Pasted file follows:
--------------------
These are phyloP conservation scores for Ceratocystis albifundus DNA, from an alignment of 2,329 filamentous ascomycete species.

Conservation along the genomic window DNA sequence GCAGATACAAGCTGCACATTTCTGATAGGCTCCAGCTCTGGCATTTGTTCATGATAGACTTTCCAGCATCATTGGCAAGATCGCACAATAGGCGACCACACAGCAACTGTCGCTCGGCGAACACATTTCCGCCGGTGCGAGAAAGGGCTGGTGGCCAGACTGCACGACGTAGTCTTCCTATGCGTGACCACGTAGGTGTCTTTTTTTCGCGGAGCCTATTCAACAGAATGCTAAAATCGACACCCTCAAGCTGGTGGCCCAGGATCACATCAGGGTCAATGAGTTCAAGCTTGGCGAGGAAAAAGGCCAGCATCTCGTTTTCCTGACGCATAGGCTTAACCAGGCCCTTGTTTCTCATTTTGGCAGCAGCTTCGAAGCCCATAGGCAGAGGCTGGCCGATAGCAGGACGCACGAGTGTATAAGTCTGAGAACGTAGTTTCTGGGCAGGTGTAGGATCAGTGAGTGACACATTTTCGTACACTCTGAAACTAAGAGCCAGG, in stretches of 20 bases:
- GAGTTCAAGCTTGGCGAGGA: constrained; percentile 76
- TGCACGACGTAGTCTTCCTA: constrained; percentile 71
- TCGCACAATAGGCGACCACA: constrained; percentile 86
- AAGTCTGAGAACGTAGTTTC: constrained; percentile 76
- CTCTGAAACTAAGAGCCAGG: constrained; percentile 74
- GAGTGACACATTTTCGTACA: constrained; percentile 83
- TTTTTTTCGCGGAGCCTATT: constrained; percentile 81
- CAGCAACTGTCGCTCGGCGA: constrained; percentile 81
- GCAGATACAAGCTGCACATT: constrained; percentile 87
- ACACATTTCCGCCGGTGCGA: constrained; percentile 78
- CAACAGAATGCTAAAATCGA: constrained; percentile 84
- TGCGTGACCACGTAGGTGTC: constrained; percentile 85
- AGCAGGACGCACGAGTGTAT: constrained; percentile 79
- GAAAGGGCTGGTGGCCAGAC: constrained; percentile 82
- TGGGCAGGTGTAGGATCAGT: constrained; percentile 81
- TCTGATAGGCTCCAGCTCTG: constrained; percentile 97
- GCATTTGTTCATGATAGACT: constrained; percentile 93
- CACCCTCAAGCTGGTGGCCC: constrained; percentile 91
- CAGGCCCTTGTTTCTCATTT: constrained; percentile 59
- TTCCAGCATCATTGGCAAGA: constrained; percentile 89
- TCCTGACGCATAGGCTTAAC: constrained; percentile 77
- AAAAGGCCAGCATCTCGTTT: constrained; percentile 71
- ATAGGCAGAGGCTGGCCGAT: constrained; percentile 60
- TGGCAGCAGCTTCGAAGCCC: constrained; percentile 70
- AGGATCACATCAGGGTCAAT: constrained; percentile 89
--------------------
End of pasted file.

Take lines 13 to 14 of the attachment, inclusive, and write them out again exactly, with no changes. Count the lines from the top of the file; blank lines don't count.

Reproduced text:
- CAACAGAATGCTAAAATCGA: constrained; percentile 84
- TGCGTGACCACGTAGGTGTC: constrained; percentile 85